macro-elements or macro-nutrients - there are certain mineral elements that are essential for plant growth. Some of these nutrients are needed in relatively large amounts for plant growth and these are called the macro-elements or macro-nutrients.

Others called micro-nutrients, are required in relatively small amounts but both groups are essential for proper, healthy plant growth.

The most common macro-elements include those usually found in a bag of fertilizer; nitrogen (N), phosphorus (P), and potassium (K).

Other macro  macro-nutrients include calcium, magnesium and sulfur which are found in adequate amounts in most soils. They occasionally need to be supplemented but only if shown by the results of a soil test.

maculata - Latin term for middle. The term aureomaculata would mean a gold colored in the middle of the leaf.
male flower - the male part of the flower is called the stamen which consists of an anther and filament. The pollen is produced on the anther. 

See Female Flower

marginal variegation - variegation that occurs on the outer edge i.e. the margin, of a leaf.

See medial variegation and splashed or streaked variegation in hostas.

mature - 1) Plants that have reached the stage of development where they are capable of sexual reproduction i.e. flowering and setting seed.

- 2) Also, a mature plant or clump is one that has reached the generally accepted maximum size for that cultivars or species.

See Juvenile

 
mealybug - a small insect about inch long that is covered with white, waxy fibers that give it a fuzzy appearance. It is a sucking insect that draws sap from the plant and can be destructive in large numbers.
mechanical injury - damage to a plant caused by forces other than disease including lawnmowers, winds, ice, pruning, etc.
medial variegation - a leaf or leaves having a lighter colored center as compared to the edges i.e. margin, color.
medio-variegated - See medial variegation above.
medium - See growing medium or media
 
medium size - according to the The American Hosta Society, there are five size categories of hosta including Giant, Large, Medium, Small and Miniature.

Medium hostas form a clump that is 10 to 18 inches in height and a leaf area of 25 to 81 square inches.

melting out - the death (necrosis) of the white or lighter colored center of hosta leaves. This may be caused by excessive sunlight or may be the result of cold temperatures.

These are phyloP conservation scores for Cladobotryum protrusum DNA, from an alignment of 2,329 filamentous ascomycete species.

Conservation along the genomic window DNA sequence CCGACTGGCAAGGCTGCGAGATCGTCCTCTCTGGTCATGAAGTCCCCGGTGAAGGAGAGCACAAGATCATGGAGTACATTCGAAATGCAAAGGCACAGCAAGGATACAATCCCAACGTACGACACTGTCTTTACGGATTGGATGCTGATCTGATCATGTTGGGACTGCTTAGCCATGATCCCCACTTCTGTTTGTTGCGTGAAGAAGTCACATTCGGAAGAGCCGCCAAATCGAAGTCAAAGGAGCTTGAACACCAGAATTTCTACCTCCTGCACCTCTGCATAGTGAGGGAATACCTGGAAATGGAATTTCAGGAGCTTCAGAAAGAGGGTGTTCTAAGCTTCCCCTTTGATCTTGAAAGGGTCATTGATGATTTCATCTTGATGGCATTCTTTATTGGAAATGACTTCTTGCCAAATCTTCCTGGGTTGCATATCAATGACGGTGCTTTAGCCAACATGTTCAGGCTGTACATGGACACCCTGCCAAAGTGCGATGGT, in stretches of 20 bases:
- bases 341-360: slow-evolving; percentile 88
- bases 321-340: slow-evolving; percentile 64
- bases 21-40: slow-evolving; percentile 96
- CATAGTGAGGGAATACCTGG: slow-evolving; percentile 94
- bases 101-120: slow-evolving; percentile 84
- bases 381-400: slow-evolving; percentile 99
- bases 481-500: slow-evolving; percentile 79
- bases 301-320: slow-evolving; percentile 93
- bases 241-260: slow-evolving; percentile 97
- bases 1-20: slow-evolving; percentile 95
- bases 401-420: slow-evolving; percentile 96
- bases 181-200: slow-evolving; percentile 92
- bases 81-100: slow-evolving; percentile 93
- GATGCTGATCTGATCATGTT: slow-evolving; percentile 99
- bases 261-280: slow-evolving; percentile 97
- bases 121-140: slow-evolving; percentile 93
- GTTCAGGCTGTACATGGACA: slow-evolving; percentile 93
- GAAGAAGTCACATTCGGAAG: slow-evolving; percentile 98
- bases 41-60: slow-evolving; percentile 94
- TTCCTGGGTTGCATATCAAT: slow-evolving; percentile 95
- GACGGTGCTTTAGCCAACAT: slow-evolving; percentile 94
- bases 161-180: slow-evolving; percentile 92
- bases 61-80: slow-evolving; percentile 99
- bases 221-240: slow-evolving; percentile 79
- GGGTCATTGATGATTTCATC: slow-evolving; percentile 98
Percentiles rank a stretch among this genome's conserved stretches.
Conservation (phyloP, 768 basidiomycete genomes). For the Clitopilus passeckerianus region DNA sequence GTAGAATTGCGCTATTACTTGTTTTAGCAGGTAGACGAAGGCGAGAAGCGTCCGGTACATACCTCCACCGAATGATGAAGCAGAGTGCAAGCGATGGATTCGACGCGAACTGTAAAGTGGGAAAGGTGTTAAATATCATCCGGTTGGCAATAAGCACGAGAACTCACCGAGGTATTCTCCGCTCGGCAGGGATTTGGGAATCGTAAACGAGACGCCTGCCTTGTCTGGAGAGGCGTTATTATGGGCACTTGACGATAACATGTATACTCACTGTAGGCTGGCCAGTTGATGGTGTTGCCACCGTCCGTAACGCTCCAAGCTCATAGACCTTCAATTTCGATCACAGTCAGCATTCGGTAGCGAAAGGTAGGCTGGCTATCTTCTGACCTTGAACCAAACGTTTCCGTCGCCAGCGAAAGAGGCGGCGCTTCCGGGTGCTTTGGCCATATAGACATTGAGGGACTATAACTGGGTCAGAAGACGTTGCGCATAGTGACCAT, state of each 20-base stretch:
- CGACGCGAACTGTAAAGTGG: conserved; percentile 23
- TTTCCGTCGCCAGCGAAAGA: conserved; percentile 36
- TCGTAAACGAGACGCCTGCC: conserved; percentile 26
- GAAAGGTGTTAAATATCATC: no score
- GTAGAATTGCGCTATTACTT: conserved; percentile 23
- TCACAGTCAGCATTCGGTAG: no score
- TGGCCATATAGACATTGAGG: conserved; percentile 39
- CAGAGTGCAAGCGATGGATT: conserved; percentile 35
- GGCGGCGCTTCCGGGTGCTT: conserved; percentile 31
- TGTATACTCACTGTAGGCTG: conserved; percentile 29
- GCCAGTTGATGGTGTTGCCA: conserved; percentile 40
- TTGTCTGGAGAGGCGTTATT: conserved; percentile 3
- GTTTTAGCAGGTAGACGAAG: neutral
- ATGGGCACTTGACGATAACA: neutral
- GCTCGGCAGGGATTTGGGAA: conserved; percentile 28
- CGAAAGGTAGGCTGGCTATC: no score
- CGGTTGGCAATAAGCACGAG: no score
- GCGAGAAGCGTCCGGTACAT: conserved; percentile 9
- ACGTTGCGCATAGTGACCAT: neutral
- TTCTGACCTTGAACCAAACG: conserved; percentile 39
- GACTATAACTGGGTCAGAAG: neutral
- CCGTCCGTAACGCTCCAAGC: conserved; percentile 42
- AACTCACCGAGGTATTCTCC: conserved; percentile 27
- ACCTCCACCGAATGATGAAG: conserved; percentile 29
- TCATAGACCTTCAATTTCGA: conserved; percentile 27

meristem - this is the tissue in plants that has the ability to produce new cells. The cambium, root tips and buds of plants contain these cells and are the centers of growth. (adj. meristematic)
metamorphosis - the process by which insects proceed from egg form to adult form. Some insects go through complete metamorphosis where early stages look nothing like the adult. White grubs eventually becoming beetles is an example.

Others have incomplete metamorphosis where the young form merely gets larger to become the adult. A newborn grasshopper looks like and adult, only smaller.

microclimate - localized conditions in the landscape can result in variations from the average climate in the surrounding region. Topography, exposure to wind or sun, proximity to buildings or fences, urban conditions, etc. are factors which may change the climate of a small site in the home landscape.
 
micro-nutrient or micro-element - there are certain mineral elements that are essential for plant growth. Some of these nutrients are needed in relatively large amounts for plant growth and these are the macro-nutrients. Others, micro-nutrients, are required in relatively small amounts but both groups are essential for proper, healthy plant growth.

This group includes Boron (B), Copper (Cu), Chlorine (Cl), Iron (Fe), Manganese (Mn), Molybdenum (Mo), and Zinc (Zn).

Generally, these are in adequate supply in the soil. However, a deficiency of these elements will result in specific symptoms on the plant. Also, excessive amounts may result in toxicity to the plant.

They occasionally need to be supplemented but only if shown by the results of a soil test.

micro-pore - a pore is an opening or hollow space in the soil. Some of them are relatively large and are called macro-pores while other are quite small and are known as micro-pores. Generally, in the soil, micro-pores are filled with either air or water which is held tightly to the surrounding surfaces.

- See soil pore spaces.